August 25, 2009
Posted: 11:18 AM ET
MJ to close friend: "Don't leave me, they're trying to kill me."
The word hangs in the air. Somebody killed him. By accident or on purpose. Somebody killed Michael Jackson.
On Monday, the Los Angeles coroner's office reportedly ruled that the 50-year-old "King of Pop" was killed at the hands of another, and a search warrant said that Jackson had "lethal" doses of the powerful anesthetic propofol in his body when he died.
His personal physician, Dr. Conrad Murray, has been the focus of a possible criminal investigation, but no charges have been filed. Murray could face criminal allegations of involuntary manslaughter or negligent homicide, as well as civil charges of medical malpractice or wrongful death. Police have searched his offices in Houston as well as several storage facilities around the country. Still, many people close to Jackson wonder if the doctor should be the only target of inquiry.
Was it the reckless administration of a potent cocktail of deadly medicines that killed Jackson? Or was it a grueling schedule, relentless expectations and a zeal for perfection that led to his death? (Friends said Michael thought he had originally agreed only to a couple dozen concert dates, not the 50 that had been scheduled by promoter AEG at London's O2 Arena.) Or was it the artist's own penchant to get whatever he wanted, whenever he wanted, without boundaries or limits? Could anyone say "no" to the King of Pop?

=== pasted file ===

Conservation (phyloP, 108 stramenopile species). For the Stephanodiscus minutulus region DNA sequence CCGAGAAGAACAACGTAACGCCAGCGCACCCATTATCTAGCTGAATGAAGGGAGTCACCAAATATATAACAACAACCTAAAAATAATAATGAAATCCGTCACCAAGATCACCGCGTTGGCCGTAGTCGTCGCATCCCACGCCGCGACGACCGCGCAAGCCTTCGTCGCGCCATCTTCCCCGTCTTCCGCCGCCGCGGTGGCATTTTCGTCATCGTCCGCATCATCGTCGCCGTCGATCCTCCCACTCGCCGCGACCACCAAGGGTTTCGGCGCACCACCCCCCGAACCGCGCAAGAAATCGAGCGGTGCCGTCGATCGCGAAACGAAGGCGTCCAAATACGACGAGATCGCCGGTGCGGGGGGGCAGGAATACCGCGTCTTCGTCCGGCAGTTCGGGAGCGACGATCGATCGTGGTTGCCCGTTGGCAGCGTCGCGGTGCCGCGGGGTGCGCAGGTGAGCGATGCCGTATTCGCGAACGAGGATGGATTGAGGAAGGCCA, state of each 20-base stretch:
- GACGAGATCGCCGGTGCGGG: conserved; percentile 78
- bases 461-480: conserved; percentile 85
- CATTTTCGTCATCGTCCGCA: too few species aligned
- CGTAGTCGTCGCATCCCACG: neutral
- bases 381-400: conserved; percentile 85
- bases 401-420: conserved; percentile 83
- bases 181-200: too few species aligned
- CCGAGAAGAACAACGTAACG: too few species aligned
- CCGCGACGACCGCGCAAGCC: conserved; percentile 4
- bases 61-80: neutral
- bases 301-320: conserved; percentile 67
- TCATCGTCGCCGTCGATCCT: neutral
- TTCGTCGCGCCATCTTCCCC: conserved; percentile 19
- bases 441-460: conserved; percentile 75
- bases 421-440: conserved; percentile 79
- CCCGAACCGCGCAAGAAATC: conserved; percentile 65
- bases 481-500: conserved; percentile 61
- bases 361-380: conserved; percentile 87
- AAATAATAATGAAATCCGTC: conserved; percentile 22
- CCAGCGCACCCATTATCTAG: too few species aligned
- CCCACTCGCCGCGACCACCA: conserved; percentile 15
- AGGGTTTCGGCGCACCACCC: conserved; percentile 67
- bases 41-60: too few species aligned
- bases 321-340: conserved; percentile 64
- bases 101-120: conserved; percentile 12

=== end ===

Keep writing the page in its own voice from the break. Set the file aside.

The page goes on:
In the days after Jackson's June 25 death, I was inundated with questions and concerns from many who were close to the superstar throughout his life and career. They killed him, they would say to me. They finally did it.
What did they mean? Who were "they?" And who would stand to gain at the death of a legend?
Filed under: Michael Jackson
From around the web
Go Behind The Scenes
LARRY KING LIVE'S Emmy-winning Senior Executive Producer Wendy Walker knows what it takes to make a great story.
With anecdotes, provocative emails, scandals, show transcripts and insights into Walker's long working relationship with Larry King, her new book PRODUCER issues readers an invitation to listen in on the most intriguing conversations on the planet.